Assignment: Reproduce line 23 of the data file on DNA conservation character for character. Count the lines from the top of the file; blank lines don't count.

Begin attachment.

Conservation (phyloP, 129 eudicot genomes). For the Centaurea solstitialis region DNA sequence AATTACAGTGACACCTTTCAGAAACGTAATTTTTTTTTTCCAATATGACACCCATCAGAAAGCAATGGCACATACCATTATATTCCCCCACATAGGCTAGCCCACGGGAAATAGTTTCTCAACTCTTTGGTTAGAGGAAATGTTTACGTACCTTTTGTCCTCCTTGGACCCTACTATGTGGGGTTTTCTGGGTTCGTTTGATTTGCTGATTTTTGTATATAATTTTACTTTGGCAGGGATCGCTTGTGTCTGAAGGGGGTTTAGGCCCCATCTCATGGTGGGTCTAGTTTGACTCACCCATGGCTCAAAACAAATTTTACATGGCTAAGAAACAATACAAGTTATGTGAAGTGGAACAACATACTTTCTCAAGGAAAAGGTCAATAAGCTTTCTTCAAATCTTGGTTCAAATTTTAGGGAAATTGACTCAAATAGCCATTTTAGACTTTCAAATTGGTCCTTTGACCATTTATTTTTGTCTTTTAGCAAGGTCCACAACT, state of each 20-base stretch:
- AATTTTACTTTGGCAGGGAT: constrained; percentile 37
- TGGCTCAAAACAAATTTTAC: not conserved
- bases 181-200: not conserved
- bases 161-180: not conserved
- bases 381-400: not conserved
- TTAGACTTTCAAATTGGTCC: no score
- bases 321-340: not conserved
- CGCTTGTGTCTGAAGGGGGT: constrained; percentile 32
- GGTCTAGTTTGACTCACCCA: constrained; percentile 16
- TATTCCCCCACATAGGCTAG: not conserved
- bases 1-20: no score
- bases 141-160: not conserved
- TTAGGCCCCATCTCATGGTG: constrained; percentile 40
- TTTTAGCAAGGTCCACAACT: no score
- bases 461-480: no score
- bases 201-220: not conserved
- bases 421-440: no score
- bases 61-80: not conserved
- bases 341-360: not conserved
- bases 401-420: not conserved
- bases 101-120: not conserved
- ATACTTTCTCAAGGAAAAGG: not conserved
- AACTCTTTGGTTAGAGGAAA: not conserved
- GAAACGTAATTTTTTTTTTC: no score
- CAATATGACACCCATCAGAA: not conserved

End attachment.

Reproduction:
- ATACTTTCTCAAGGAAAAGG: not conserved